Recommendation: To more fully address the requirements identified in the National Cybersecurity Protection Act of 2014 and the Cybersecurity Act of 2015, the Secretary of the Department of Homeland Security should establish methods for monitoring the implementation of cybersecurity functions against the principles on an ongoing basis.
Agency: Department of Homeland Security Status: Open Priority recommendation
Comments: For all 11 functions, DHS stated they have a means of evaluating compliance with five (1, 2, 5, 6, 7) of the nine principles. Once DHS provides specific evidence of data tracked in support of the aforementioned compliance measures, we will review to determine if they have closed this recommendation.
Recommendation: To help improve DOD's planning and processes for supporting civil authorities in a cyber incident, the Secretary of Defense should direct the Under Secretary of Defense for Policy in coordination with the Chairman of the Joint Chiefs of Staff to issue or update guidance that clarifies roles and responsibilities for relevant entities and officials--including the DOD components, supported and supporting commands, and dual-status commander--to support civil authorities as needed in a cyber incident.
Agency: Department of Defense Status: Open Priority recommendation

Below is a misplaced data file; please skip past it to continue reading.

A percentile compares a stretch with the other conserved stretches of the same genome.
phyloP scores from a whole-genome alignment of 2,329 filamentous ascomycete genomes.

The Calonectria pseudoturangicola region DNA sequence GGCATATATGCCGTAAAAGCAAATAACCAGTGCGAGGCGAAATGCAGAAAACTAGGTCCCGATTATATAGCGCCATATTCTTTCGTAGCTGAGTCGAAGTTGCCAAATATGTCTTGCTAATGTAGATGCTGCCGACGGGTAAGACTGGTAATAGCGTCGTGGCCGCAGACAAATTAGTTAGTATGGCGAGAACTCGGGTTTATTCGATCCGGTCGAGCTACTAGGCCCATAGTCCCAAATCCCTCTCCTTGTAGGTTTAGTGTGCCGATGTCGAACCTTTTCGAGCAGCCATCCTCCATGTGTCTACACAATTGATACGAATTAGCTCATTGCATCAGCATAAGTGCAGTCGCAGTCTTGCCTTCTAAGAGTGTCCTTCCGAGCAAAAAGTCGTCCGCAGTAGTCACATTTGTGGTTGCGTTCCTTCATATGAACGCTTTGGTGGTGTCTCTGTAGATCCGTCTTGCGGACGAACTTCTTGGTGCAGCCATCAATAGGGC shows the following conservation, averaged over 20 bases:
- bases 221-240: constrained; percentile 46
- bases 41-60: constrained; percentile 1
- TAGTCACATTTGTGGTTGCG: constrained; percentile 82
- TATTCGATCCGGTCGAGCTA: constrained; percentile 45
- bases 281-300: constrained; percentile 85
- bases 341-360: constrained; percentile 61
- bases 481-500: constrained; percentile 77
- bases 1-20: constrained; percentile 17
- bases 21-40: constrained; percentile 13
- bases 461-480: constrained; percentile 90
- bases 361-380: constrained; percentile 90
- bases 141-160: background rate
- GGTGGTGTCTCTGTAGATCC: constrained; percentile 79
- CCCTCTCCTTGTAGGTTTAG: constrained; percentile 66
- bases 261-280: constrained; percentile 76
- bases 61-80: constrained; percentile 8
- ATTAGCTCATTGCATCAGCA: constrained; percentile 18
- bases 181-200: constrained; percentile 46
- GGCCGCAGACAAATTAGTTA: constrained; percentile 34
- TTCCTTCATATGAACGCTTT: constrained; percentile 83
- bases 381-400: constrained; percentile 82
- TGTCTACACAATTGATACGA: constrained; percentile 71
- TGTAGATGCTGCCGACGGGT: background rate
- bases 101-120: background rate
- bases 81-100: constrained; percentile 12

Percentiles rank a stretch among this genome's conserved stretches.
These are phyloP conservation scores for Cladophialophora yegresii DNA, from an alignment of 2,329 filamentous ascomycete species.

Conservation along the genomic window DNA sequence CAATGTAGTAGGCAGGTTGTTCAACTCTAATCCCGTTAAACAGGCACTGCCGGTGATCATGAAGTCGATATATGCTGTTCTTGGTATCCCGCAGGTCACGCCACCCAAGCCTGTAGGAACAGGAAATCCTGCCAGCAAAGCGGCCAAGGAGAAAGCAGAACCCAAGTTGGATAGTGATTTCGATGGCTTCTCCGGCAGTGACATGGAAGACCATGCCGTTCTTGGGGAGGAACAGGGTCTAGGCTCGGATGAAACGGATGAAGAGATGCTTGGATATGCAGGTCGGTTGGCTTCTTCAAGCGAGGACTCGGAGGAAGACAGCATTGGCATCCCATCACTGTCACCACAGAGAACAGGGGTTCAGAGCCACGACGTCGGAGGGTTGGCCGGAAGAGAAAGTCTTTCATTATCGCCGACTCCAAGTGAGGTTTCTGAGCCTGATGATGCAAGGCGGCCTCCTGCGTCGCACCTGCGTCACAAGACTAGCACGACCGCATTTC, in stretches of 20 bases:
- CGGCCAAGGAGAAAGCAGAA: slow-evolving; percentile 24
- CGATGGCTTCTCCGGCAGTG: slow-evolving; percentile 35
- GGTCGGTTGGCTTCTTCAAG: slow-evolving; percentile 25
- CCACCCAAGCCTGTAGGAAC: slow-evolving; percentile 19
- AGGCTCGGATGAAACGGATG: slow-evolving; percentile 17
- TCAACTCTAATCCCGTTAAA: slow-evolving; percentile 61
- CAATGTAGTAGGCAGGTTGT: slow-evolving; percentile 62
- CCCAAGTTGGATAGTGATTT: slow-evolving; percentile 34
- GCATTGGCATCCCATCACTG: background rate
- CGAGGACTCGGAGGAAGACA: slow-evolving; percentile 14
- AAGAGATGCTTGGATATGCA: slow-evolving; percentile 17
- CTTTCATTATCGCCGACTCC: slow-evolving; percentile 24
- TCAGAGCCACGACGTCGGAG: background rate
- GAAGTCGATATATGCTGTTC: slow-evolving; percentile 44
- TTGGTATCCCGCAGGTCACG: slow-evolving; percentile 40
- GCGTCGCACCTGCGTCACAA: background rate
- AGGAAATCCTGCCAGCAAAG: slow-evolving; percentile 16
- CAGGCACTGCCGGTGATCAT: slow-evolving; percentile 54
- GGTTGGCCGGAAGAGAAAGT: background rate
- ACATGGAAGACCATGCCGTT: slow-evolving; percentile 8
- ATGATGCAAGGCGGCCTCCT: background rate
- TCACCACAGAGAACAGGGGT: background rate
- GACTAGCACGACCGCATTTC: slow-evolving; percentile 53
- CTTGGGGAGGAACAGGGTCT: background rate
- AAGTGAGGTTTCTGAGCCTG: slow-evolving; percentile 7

Comments: The Department of Defense concurred with the recommendation and indicated that, in response, it would update existing agency guidance (e.g., doctrine, directives, instructions) or develop new guidance as appropriate. Since we issued our report, DOD has issued several guidance documents-including Directive Type Memorandum 17-007, Interim Policy and Guidance for Defense Support to Cyber Incident Response (June 2017); and Joint Publication 3-12, Cyberspace Operations (June 2018)-to prepare the department to provide support to civil authorities for a cyber incident. However, the Directive Type Memorandum did not identify or clarify which DOD combatant command (i.e. NORTHCOM and PACOM versus CYBERCOM) would serve as the supported versus supporting command or the roles and responsibilities of a dual-status commander when DOD is providing support to civil authorities for a cyber incident. Rather, the memorandum tasked Joint Staff to designate the command responsibilities. Also, this Directive Type Memorandum was effective for one year and expired in June 2018. DOD has drafted a DOD Instruction that will replace this memorandum. Similarly, DOD has drafted another DOD Instruction that will supposedly provide policy and guidance on the use of dual-status commanders when providing support to civil authorities in a cyber incident. Joint Publication 3-12 similarly does not clarify roles and responsibilities of combatant commands and the dual-status commander. Specifically, the joint publication states that when DHS requests support, the fundamental principles of DSCA used to respond to domestic emergencies in the physical domains also apply to cyberspace operations support. Per DOD's Unified Command Plan, NORTHCOM and PACOM are the supported commands for DSCA missions in the physical domain. However, Joint Publication 3-12 does not re-iterate those roles and responsibilities. Instead, when describing CYBERCOM's roles and responsibilities, it states that CYBERCOM could assume either supported or supporting command responsibilities based on the military order that is issued. When describing NORTHCOM and PACOM's roles and responsibilities, it states that those commands fulfill specific cyberspace operations responsibilities related to DSCA and homeland defense with CYBERCOM others, as required. While the publication re-iterates a basic DOD concept - DOD components should work together - the publication does not provide any clarification on which command will take lead in planning, coordination, and execution (i.e. supported command). In summer 2019 we followed-up with DOD. While DOD has issued a supplemental DSCA execute order, neither this document--nor any other documents provided to us to date--clarifies roles and responsibilities for relevant entities and officials--including the DOD components, supported and supporting commands, and dual-status commander--to support civil authorities as needed in a cyber incident. Until DOD clarifies the roles and responsibilities of its key entities for cyber incidents, as we recommended, DOD will continue to experience uncertainty about the roles and responsibilities of different DOD components and commands with regard to providing support to civil authorities in the event of a significant cyber incident.